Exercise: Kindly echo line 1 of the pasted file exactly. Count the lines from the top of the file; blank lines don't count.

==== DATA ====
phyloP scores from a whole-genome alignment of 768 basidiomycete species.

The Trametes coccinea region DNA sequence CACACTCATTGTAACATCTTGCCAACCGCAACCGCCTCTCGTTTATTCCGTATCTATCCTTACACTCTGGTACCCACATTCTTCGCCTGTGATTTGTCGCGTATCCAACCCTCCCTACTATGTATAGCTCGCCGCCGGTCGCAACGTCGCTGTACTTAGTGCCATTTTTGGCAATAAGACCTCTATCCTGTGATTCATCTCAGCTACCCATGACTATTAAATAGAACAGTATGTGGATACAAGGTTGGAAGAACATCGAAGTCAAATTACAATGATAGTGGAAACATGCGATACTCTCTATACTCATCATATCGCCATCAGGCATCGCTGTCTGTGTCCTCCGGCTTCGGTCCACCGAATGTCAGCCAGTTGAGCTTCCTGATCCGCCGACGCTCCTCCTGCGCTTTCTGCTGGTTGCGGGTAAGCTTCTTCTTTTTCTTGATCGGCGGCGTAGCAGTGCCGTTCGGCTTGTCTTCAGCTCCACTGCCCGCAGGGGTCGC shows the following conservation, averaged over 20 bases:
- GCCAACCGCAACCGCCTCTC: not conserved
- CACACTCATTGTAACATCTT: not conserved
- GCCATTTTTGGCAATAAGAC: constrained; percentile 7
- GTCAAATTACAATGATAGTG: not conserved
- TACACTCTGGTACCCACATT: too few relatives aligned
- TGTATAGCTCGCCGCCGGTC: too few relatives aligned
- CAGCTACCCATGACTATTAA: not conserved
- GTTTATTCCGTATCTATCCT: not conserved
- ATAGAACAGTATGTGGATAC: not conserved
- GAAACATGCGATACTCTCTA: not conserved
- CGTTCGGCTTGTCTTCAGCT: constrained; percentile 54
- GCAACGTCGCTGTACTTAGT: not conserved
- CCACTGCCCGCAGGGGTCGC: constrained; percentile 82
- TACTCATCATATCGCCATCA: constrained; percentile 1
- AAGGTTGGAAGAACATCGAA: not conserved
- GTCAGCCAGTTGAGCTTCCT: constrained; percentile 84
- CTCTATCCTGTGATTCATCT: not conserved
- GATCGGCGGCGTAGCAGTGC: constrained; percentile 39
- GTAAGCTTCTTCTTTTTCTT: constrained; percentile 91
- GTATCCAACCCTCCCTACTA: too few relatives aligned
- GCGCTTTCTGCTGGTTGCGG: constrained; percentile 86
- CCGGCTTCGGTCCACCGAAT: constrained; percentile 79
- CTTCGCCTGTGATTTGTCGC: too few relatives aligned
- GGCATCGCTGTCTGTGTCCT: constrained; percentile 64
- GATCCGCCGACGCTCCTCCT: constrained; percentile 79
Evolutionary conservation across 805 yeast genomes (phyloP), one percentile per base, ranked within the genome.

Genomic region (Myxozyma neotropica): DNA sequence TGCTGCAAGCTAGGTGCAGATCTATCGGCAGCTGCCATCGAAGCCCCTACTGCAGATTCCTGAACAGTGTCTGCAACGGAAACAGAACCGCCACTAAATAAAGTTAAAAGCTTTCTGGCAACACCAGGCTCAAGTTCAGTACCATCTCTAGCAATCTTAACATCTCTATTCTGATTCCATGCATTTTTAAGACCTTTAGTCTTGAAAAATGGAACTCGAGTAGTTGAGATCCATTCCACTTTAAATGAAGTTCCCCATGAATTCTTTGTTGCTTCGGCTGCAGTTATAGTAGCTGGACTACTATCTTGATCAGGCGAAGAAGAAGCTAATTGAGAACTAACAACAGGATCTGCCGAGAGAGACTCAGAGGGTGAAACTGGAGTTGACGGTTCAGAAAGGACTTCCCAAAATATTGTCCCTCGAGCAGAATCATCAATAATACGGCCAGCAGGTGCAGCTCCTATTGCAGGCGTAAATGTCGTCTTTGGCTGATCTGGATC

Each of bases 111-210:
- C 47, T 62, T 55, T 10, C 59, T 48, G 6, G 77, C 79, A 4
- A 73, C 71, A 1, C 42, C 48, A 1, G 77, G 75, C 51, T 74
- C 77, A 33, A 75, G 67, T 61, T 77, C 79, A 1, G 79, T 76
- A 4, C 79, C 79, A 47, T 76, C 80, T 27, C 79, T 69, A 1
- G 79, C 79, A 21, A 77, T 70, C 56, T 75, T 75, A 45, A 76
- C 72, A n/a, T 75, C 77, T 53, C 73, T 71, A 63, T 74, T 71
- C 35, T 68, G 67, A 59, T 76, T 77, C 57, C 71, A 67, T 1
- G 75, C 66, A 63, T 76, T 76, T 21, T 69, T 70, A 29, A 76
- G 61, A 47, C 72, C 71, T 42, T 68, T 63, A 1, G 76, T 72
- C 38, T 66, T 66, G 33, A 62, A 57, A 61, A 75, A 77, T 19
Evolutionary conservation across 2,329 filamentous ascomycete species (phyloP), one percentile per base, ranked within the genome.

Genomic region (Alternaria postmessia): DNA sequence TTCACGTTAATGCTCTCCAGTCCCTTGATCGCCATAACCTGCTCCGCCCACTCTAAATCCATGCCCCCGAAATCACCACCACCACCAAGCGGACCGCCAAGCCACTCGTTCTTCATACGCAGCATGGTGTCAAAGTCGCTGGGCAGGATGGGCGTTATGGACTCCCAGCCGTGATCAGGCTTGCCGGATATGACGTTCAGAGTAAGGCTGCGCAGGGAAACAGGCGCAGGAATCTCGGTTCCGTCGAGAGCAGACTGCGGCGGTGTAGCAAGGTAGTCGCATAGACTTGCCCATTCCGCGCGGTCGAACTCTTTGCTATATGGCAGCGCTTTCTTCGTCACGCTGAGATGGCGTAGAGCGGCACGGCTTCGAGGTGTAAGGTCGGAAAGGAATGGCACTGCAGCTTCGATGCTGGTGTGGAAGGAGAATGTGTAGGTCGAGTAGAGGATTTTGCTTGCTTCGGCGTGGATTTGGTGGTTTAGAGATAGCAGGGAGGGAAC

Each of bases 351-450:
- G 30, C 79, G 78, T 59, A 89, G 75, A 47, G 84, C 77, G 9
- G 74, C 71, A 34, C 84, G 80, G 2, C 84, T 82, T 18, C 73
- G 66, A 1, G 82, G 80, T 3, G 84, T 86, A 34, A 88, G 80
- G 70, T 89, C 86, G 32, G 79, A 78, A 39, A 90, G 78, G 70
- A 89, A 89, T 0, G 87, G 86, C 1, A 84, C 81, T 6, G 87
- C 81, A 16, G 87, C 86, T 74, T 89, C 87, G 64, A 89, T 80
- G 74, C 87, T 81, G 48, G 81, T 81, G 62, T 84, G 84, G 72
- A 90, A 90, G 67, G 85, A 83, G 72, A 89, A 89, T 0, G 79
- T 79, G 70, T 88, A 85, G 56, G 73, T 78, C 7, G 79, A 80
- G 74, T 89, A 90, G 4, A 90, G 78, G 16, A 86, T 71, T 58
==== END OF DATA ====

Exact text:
phyloP scores from a whole-genome alignment of 768 basidiomycete species.